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Systematic Withdrawal From Mutual Funds Far Superior To Dividends

If your aim is to receive "regular income" from your debt mutual funds, you have two choices.

You can either choose the Dividend Option.

Or, you can automatically redeem part units every month, based on the regular inflow desired. (This process is known as Systematic Withdrawal Plan or SWP. It is the facility provided by MFs, wherein a pre-fixed amount is periodically returned to you, by selling your units at pre-decided intervals like weekly, monthly, quarterly, etc.)

As discussed below, SWP is a far better option to earn periodic income, as compared to receiving dividends.

1. Receive Assured Inflow

Dividends declared by mutual funds are subject to the profits earned by the scheme.

Of course, unlike equity funds, debt mutual funds earn fairly safe and stable returns. Hence, it is possible for debt mutual funds to distribute steady dividends at regular intervals.

Having said that, we also know that the mutual fund returns are market linked. As such, if for some reason, there is a dip in the profits then the dividend distributed may also be lower in some months.

Whereas your monthly expenses would more or less be fixed. In such a scenario, receiving lesser dividend in a particular month could affect your cashflows.

You can avoid this problem by (a) choosing the Growth Option and (b) fixing beforehand how much amount you wish to receive every month. Accordingly, on one hand the NAV of your scheme will keep increasing. On the other hand, mutual funds will redeem the required number of units and credit the equivalent amount to your bank account.

[In other words...
... in Dividend Option, the profits are distributed as dividend. So the NAV remains more or less constant. Since the units are also constant, your total capital remains more or less the same. 
... in Growth Option, your total units reduce as part units are redeemed every month. However, as the NAV is increasing, AGAIN your total capital remains more or less the same (depending on your monthly payout amount). Normally, for reasonable sums there is NO reduction in the capital, despite part units being redeemed every month.]

Thus, Systematic Withdrawal Plan gives you an assured inflow. Whereas dividends could sometimes vary.

Systematic Withdrawal Plan gives more (post-tax) cash than Dividends.

2. Pay FAR LESS Tax 

On dividend payout, 28.84% (=25% DDT + 12% Surcharge + 3% Cess) is deducted as Dividend Distribution Tax.

And, this is irrespective of your income tax bracket. Even if you fall in the Nil tax bracket, you still end up paying 28.84% as tax if you take your income in the form of dividends.

This is where Systematic Withdrawal Plan proves to be an extremely tax efficient alternative.

Since SWP involves redemption of units, your returns are in the form of "Capital Gains".

For taxation purposes, capital gains on debt mutual funds are classified as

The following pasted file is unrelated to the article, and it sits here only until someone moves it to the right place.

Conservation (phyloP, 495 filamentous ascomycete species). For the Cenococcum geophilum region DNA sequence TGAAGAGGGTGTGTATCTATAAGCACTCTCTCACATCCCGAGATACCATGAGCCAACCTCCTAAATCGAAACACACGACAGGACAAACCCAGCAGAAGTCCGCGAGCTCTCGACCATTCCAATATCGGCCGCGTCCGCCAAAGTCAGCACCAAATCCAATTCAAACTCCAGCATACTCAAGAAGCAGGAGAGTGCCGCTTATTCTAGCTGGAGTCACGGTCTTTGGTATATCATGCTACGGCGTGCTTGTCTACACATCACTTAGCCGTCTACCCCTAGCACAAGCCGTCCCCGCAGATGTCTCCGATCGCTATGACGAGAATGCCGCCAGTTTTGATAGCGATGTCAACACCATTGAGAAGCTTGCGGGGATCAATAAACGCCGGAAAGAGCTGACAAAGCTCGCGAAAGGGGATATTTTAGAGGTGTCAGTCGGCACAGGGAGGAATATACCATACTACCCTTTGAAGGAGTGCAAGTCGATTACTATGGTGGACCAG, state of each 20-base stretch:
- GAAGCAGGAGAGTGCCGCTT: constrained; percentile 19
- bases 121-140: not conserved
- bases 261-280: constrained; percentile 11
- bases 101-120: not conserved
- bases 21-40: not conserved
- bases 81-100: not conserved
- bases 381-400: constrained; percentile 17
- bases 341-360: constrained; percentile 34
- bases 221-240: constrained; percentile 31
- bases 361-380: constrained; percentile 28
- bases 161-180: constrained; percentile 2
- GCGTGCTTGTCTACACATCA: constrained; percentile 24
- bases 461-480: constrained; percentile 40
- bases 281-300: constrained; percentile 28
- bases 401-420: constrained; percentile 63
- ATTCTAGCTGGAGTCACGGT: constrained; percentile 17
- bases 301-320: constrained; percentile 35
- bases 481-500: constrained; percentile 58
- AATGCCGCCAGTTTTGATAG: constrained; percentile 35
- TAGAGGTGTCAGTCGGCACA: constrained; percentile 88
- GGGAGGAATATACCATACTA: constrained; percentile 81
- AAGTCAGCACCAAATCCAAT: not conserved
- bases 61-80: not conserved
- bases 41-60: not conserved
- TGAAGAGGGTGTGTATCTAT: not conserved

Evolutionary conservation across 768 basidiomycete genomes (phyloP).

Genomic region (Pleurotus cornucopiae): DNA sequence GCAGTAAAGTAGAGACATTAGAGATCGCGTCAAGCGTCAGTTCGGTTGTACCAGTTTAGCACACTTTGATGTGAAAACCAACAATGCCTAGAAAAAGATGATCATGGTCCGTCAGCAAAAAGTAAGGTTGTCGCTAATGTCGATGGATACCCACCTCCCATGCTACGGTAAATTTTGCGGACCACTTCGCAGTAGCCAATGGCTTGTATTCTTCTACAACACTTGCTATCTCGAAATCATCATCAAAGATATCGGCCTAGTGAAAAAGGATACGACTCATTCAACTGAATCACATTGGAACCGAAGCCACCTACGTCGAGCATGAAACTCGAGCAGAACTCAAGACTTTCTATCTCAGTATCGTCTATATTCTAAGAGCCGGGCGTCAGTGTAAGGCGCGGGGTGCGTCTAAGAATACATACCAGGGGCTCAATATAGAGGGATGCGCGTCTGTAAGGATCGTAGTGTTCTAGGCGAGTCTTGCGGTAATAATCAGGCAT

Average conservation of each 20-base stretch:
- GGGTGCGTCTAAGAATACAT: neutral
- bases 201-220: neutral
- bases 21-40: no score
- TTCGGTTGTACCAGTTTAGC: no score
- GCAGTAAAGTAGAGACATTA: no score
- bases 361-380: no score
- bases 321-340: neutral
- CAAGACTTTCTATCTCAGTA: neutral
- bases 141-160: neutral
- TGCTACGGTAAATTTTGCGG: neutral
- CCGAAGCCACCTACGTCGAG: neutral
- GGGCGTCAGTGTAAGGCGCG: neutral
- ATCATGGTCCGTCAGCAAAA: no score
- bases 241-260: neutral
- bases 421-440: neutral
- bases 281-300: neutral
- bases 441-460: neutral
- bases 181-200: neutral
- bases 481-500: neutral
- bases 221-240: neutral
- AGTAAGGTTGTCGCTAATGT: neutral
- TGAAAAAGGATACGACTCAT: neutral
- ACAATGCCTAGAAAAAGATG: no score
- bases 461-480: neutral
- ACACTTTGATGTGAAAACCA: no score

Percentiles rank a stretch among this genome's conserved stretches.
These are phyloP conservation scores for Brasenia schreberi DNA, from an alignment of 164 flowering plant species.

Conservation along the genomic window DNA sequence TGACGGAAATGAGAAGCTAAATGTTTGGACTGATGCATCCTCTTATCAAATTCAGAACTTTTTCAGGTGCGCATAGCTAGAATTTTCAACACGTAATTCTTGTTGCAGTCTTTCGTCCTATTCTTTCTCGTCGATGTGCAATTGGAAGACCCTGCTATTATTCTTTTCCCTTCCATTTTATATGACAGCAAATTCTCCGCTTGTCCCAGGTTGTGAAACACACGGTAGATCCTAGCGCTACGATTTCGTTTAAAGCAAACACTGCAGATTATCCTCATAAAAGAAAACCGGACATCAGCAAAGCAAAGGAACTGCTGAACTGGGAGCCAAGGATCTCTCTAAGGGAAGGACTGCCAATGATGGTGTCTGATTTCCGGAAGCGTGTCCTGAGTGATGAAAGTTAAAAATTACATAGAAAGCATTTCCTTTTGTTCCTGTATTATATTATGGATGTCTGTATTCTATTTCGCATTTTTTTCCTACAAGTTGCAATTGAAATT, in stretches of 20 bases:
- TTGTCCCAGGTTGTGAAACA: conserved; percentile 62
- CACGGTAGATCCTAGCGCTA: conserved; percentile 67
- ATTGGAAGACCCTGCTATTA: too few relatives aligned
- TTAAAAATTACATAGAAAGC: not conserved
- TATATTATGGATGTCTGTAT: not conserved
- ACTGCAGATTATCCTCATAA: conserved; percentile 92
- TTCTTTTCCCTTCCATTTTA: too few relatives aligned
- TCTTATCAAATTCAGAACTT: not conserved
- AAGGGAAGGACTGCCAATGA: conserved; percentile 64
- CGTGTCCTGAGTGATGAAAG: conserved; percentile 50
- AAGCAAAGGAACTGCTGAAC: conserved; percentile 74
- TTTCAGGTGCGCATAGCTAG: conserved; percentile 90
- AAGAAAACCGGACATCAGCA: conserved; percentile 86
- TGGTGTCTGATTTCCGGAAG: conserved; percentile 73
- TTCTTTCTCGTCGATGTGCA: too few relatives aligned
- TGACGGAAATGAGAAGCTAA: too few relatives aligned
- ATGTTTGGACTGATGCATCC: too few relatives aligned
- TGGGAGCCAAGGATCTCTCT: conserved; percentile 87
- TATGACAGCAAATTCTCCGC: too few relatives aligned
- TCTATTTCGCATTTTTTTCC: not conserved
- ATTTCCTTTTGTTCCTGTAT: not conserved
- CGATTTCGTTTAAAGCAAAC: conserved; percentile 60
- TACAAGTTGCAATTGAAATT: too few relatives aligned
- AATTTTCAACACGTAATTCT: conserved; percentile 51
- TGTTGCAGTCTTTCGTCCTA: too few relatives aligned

- Short Term Capital Gains if the holding period is less than 3 years, and
- Long Term Capital Gains when the holding period exceeds 3 years

(a) Tax On Short Term Capital Gains
Short term capital gains are added to your total income and taxed as per your marginal income tax slab rate.

So, after adding the short term capital gains, if say you still come under the Nil tax bracket you pay nil tax. Likewise, if you come under 10%, 20% or 30%, you pay tax accordingly.

As you can see, tax payable on short term capital gains is far lower than the tax on dividend, if your income tax bracket is Nil, 10% or 20%.

For the investors in the 30% bracket, it appears as if they are liable to pay slightly more tax on short term capital gains than dividends. But that is not the case!

Remember, when the units are redeemed, part of it is principal and part profit. So the 30% tax is payable on the 'profit portion' only. Whereas under dividend option, 28.84% is payable on the entire amount. Thus, the actual outflow of tax under Systematic Withdrawal is dramatically lower than under Dividend Option. [Similarly, net tax payable under 10% and 20 tax bracket is also much (much) lower.]

(b) Tax On Long Term Capital Gains
Long term capital gains is taxed @20% (+ 3% cess and surcharge, if applicable) with indexation benefit.

In the worst case scenario, let's assume that the impact of inflation is nil and indexation benefit is zero. Then, the maximum tax liability is 20%.

Normally there will always be some inflation. So the effective tax rate would be less than 20%. Plus, as mentioned earlier, only the profit portion is taxed, not the principal portion. This slashes the tax outgo significantly.

Hence, for investors in 20% or 30% tax bracket, systematic withdrawal plan is a far better option compared to dividends (and also fixed deposits, where the tax payable on interest income would be 20% or 30%).

If you are in the Nil or 10% bracket, even then SWP is far superior to dividends. However, the advantage of tax efficiency over FD interest is lost. Consequently, investors in the Nil or 10% tax bracket can probably continue with the good old Bank Fixed Deposits.

Concluding: Systematic Withdrawal Plan enables you to earn regular income from your debt mutual funds with much lower tax liability compared to receiving divided income. Therefore, forget dividends and take home more post-tax income with systematic withdrawal plan.

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